Why Rethinking Learning Is Crucial
“Learning won't be restricted to set training periods, but will happen in all areas of your business, all day long” - Sir Richard Branson
Branson should know a thing or two about rethinking learning; as one of the world’s most respected businesses, Branson’s Virgin Group has made innovation an integral element that has driven the company in newer and more exciting areas of economic activity and human development with every passing year.
In today’s world, employees who are empowered to learn and innovate at great speeds are vital for organizations to survive in an environment characterized by increasing disruption by consumers, technology, and regulatory shifts.
Formal structured methods around classroom training and courses are increasingly insufficient and impractical – especially for employees. Such methods are expensive, logistically complex, often impossible to implement, and lack measurement criteria to gauge the effectiveness of the training that’s imparted. Therefore, there is need for a fundamental rethink in how knowledge is shared and leveraged in organizations.
4 Factors To Consider When Rethinking Learning
Let’s examine some of the underlying factors that are prompting rethinking learning:
1. “Knowledge” And “Skill” Have Equal Currency.
Take the example of a salesman in a mobile phone store. While they may have excellent selling skills, their poor knowledge about a specific feature on a new mobile may lead to them losing a walk-in customer. Employees’ knowledge related to the job/company/products makes a huge difference in critical parameters like productivity, sales enablement, and customer satisfaction. The more knowledgeable (trained) a worker is, the greater the chances of his / her success and that of the organization.
2. Rapid Changes In Products Cycles / Services And External Environment.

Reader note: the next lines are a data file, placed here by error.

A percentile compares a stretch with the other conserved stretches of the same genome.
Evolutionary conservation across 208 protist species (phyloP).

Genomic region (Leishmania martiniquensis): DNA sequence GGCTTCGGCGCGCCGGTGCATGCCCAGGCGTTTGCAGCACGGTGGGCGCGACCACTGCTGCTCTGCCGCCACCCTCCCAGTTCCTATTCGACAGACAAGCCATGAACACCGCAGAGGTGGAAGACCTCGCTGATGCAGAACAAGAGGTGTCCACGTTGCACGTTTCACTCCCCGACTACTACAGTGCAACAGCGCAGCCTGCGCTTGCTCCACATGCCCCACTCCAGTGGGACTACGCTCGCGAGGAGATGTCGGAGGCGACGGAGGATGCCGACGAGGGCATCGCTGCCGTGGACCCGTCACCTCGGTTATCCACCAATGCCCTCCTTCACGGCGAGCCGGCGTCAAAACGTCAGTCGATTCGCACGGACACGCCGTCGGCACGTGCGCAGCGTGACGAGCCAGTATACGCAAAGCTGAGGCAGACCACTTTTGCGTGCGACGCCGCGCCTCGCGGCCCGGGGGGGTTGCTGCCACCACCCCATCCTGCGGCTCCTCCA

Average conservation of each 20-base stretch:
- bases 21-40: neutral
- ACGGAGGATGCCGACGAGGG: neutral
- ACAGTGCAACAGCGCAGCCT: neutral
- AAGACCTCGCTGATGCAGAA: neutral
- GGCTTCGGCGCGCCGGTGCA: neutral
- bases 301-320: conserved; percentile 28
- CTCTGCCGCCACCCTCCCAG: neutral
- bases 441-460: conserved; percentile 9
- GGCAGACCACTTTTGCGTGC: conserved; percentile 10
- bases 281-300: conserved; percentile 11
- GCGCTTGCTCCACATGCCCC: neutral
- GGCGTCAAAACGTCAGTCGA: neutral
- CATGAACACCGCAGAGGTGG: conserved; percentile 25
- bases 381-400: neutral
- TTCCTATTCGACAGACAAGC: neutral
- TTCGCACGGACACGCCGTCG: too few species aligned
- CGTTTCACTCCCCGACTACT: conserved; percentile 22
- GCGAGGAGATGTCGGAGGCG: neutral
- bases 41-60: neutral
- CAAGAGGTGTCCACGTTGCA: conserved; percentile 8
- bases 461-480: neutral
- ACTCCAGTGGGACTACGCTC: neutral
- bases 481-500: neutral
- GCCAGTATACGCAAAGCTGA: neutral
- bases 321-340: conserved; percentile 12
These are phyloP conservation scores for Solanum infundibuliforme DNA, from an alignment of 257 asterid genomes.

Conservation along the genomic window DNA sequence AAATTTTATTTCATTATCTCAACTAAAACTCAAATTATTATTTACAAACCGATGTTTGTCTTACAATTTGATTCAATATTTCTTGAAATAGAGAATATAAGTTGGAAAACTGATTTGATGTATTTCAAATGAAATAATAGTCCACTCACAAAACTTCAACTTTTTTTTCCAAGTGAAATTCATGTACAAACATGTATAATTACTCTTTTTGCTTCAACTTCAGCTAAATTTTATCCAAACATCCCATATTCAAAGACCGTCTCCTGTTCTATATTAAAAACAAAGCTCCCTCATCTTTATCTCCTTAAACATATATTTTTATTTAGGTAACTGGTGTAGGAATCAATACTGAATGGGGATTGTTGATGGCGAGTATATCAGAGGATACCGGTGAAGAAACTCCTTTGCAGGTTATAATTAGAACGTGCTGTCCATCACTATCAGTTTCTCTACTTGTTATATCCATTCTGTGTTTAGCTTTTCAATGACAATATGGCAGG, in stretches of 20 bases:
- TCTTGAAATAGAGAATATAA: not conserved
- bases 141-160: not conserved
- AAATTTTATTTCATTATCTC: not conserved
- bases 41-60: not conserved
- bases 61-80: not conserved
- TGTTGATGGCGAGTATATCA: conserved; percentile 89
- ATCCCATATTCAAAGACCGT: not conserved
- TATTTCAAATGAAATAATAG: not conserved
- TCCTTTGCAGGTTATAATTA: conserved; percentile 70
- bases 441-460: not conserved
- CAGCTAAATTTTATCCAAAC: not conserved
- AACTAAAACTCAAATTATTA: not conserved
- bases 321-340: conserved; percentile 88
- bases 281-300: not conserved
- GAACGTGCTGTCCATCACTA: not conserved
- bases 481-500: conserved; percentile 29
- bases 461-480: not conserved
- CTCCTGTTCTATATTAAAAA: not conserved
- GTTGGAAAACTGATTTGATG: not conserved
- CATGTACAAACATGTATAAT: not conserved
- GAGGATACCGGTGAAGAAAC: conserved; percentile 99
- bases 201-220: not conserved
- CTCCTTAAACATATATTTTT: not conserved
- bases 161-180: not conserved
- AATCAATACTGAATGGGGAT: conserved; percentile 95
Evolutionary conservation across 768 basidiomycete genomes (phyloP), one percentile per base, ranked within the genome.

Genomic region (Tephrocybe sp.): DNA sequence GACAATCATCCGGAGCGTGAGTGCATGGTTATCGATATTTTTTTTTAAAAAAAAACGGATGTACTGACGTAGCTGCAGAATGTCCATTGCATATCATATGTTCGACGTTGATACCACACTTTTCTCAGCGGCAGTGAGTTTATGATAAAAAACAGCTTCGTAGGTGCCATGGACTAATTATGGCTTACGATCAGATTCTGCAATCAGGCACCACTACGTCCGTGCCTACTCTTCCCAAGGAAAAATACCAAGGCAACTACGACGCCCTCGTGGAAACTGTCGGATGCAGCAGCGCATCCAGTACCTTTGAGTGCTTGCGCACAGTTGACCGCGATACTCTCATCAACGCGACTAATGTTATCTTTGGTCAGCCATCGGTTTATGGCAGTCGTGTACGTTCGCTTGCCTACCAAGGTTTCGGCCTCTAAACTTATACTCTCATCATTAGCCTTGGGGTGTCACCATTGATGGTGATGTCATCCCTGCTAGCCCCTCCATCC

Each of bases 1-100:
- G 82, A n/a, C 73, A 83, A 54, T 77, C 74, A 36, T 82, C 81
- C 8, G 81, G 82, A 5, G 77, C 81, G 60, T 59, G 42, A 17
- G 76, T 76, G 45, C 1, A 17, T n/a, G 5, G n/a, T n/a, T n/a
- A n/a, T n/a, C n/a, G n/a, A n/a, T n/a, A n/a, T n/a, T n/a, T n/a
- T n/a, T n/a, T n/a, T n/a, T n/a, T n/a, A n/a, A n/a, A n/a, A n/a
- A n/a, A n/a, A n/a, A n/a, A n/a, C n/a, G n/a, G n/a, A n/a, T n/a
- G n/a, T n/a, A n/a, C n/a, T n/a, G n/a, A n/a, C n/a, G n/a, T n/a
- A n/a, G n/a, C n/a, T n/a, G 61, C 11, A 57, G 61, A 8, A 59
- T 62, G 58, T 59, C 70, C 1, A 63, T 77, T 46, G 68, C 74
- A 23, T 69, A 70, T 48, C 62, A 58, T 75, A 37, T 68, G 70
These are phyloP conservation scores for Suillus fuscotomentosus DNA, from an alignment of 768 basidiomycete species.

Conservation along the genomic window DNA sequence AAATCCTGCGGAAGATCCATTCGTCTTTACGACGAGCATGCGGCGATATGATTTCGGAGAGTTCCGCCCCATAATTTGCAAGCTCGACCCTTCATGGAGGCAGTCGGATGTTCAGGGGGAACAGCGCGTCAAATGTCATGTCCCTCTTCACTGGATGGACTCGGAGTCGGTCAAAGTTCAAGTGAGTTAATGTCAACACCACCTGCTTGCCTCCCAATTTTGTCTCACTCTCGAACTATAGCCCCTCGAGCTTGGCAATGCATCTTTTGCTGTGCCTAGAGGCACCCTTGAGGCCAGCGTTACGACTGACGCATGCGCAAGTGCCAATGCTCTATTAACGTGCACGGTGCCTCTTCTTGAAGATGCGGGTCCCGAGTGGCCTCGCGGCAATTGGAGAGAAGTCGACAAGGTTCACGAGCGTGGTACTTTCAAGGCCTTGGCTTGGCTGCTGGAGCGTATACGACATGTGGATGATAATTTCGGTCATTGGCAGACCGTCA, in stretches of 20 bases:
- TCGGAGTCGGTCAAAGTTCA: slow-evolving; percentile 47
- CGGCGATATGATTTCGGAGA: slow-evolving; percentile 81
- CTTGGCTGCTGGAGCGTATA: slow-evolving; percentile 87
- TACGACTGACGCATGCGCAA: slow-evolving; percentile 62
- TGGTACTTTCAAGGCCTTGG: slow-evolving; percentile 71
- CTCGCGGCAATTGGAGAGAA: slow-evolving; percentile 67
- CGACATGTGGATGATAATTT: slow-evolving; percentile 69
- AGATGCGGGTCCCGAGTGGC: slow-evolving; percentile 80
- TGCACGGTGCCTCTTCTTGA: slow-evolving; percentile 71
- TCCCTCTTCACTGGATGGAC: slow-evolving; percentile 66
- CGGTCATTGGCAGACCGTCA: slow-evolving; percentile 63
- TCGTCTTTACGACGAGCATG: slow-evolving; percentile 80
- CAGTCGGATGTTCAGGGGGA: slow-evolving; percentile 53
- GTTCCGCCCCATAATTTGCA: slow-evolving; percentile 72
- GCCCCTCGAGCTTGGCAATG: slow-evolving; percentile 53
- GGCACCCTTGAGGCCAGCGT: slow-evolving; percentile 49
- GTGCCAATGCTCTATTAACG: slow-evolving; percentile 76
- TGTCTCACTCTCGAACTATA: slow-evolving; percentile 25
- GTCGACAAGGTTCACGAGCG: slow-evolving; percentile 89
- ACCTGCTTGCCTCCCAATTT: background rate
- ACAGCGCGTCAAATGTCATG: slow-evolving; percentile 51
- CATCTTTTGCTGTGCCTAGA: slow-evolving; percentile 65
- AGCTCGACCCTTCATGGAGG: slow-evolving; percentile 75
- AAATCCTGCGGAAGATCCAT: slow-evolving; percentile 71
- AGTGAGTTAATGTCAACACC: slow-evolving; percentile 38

Staying with the above example, new mobile models are rolled out at ever faster rates. Forget quarterly/monthly/weekly cycles; new models are introduced more frequently, quite often within days of each other. By the time a training document is prepared and training can be scheduled, the product itself might be outdated. The complexity of features in most products is another challenge. All this means that every day real-time learning is mandatory to keep up with what each employee needs to know. Further, company procedures, work processes, and government policy changes are more frequent and complex today. The need to know such changes, adapt to them, or change business and sales practices to comply with such changes is mandatory. The focus on workplace learning today is not confined to any particular business sector or to specific group of employees. It has become vital across a wide range of industries, organizations, and governments.
3. Business Is “distributed” And “Global”.
Businesses today service global, virtual, or geographically-dispersed diverse population. Employees are more distributed than ever. This means challenges such as developing the ability to deliver learning virtually, or in multiple languages, across countries, across cities, or even different locations in the same city. Making sure everyone in the organization knows what they are supposed to know on a regular basis for every new product or service introduced, becomes even more of an imperative.
4. Learning Experience And Expectations.
No employee wants to ready a manual or a boring process document. With much more immersive and high quality experiences in the entertainment world, the average employee of today has a limited attention span and certainly does not want to sit through two days of training or read through a feature document. A more interesting method is running a short video with the best salesman in the team pitching the product and is closer to the “YouTube entertainment”-like experience the employees of today demand, with the ability to easily interact and ask questions.
6 Methods For Rethinking Learning In The Workplace